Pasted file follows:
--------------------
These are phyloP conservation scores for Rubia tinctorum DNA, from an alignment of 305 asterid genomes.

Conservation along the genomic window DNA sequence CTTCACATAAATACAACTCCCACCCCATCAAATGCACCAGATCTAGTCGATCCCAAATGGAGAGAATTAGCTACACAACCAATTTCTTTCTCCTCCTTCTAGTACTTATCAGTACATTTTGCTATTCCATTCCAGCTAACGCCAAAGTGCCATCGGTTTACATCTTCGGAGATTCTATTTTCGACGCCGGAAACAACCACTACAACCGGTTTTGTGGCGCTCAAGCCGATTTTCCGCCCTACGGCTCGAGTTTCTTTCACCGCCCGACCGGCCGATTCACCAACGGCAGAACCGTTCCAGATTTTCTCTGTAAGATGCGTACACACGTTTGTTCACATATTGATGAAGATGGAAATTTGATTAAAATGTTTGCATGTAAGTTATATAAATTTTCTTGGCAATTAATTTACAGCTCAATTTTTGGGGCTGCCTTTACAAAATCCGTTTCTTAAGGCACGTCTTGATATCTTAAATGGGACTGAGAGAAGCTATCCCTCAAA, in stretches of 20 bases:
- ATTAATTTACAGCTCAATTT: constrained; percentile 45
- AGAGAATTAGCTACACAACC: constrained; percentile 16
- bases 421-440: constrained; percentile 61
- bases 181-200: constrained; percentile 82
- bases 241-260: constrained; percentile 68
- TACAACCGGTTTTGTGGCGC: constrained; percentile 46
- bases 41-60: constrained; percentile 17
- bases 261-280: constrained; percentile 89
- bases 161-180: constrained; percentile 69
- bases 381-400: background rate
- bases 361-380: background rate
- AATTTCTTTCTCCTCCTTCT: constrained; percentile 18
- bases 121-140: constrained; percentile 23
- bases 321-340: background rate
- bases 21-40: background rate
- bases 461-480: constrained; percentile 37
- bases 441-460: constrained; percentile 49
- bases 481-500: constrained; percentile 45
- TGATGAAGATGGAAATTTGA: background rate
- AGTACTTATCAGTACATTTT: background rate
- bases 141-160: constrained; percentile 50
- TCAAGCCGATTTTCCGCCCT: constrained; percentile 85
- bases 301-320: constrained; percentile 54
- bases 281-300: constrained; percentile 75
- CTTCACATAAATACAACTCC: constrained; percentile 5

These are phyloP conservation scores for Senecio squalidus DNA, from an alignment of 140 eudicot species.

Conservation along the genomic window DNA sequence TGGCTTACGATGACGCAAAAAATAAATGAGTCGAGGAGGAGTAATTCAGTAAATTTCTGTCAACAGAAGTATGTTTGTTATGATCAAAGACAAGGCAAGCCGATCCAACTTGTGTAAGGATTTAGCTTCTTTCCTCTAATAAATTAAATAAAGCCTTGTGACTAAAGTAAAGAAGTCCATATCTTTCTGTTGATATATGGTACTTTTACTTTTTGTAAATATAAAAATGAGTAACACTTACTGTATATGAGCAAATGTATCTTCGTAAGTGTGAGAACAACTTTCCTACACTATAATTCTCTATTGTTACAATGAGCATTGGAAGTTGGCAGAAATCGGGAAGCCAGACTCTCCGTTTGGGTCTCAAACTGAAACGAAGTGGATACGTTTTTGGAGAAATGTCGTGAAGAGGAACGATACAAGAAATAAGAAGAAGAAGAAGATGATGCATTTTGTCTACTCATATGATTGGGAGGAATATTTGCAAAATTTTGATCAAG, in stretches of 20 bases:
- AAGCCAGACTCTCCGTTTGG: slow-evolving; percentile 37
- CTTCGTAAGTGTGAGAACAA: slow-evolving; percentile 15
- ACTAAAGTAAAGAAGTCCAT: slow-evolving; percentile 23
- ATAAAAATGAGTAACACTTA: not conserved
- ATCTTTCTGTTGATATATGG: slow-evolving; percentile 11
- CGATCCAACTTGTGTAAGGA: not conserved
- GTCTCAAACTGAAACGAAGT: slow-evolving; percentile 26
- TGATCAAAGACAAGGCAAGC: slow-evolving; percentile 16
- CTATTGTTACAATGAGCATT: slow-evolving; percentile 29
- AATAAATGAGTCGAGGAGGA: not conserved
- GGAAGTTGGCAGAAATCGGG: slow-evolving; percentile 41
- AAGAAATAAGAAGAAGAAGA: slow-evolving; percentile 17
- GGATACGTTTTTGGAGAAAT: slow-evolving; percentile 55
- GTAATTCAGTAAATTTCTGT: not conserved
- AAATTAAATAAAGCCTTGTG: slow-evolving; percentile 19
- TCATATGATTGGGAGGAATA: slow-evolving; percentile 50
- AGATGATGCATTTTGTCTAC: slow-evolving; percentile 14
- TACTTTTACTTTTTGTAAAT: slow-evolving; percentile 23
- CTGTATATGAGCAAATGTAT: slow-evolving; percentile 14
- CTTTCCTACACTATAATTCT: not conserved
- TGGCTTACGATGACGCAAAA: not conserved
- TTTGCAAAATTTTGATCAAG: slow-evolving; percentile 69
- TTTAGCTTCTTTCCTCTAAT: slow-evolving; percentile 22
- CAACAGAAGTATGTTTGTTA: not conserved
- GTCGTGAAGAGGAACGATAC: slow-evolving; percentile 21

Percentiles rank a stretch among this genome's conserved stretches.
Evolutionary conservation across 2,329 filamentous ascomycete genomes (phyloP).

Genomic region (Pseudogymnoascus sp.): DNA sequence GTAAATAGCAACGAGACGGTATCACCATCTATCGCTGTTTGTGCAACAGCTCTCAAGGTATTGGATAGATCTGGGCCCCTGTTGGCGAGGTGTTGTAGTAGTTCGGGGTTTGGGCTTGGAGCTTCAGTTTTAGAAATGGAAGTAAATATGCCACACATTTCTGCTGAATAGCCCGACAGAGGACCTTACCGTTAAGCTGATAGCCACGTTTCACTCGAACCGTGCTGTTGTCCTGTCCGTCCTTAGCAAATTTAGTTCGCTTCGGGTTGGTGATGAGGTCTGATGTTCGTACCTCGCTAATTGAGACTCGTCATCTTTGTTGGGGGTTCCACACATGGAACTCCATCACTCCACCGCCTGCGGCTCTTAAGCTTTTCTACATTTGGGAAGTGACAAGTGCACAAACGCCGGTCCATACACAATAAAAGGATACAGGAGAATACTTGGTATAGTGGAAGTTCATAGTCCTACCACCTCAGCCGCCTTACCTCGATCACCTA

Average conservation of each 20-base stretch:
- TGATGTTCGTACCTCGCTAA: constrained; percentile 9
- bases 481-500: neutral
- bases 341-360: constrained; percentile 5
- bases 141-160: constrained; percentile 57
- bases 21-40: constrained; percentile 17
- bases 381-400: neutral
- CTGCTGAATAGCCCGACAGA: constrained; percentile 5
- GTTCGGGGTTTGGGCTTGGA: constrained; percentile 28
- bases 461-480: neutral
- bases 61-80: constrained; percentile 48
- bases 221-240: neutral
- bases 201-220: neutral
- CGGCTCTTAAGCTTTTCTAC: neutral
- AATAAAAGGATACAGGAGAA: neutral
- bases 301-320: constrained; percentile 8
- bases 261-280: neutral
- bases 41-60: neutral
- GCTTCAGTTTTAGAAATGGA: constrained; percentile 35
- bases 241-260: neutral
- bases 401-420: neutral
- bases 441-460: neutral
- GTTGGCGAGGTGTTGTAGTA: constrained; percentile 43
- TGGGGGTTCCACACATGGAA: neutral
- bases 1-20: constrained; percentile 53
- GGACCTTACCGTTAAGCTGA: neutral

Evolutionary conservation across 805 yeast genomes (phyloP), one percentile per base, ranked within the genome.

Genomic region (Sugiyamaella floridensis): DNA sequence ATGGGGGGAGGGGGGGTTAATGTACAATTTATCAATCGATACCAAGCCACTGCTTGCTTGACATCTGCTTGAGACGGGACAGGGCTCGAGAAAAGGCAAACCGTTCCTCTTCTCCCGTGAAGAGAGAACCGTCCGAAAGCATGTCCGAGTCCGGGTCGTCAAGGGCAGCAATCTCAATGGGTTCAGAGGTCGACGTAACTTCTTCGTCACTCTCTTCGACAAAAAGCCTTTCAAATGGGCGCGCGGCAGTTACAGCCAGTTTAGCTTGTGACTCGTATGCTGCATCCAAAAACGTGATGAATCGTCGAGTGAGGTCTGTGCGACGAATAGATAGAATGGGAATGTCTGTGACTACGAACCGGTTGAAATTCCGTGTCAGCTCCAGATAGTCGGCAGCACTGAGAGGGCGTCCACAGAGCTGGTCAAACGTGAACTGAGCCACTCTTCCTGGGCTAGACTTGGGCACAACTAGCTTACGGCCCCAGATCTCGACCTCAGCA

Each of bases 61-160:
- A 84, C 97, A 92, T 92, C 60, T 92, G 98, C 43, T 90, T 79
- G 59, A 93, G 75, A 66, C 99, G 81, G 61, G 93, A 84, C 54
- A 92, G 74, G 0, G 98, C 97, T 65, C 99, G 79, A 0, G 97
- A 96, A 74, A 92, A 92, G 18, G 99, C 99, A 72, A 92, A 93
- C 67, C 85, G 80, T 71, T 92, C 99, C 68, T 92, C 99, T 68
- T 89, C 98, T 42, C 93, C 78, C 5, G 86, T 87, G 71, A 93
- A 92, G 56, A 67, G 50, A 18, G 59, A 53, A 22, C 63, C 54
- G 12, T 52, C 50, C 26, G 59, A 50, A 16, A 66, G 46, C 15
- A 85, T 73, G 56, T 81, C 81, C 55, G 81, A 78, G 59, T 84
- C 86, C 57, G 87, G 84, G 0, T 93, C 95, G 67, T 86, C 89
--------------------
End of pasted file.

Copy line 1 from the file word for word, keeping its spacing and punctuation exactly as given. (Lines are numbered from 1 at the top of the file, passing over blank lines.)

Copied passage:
These are phyloP conservation scores for Rubia tinctorum DNA, from an alignment of 305 asterid genomes.